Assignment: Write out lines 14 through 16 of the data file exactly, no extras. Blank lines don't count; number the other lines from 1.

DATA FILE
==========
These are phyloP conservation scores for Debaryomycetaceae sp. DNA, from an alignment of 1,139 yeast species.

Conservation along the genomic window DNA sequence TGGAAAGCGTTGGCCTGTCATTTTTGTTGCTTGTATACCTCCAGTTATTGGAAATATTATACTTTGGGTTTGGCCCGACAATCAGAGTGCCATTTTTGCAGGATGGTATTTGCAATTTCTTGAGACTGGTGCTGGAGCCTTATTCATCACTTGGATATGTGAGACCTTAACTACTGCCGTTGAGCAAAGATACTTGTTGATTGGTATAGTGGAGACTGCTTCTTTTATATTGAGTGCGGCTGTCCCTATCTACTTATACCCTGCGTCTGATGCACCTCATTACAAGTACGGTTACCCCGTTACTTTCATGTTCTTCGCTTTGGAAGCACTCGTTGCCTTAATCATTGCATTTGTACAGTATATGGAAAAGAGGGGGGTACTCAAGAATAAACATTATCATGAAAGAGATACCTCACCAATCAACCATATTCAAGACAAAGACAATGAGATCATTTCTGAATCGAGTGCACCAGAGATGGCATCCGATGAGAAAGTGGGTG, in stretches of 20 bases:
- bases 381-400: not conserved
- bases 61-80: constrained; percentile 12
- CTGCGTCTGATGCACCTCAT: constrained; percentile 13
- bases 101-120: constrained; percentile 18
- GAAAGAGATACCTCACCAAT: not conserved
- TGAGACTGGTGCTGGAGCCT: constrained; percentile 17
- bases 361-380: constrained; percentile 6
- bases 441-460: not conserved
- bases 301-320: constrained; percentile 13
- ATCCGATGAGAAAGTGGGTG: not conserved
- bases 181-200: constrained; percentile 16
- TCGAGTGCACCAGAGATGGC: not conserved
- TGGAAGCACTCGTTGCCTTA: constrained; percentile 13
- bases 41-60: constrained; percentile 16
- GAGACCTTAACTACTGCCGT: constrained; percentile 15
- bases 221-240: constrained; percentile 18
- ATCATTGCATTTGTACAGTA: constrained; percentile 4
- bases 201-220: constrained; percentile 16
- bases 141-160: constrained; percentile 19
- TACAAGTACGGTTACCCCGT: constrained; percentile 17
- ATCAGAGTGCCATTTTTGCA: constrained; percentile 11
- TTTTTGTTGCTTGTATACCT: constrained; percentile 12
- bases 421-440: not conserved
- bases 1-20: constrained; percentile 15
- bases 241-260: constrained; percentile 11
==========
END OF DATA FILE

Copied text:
- TCGAGTGCACCAGAGATGGC: not conserved
- TGGAAGCACTCGTTGCCTTA: constrained; percentile 13
- bases 41-60: constrained; percentile 16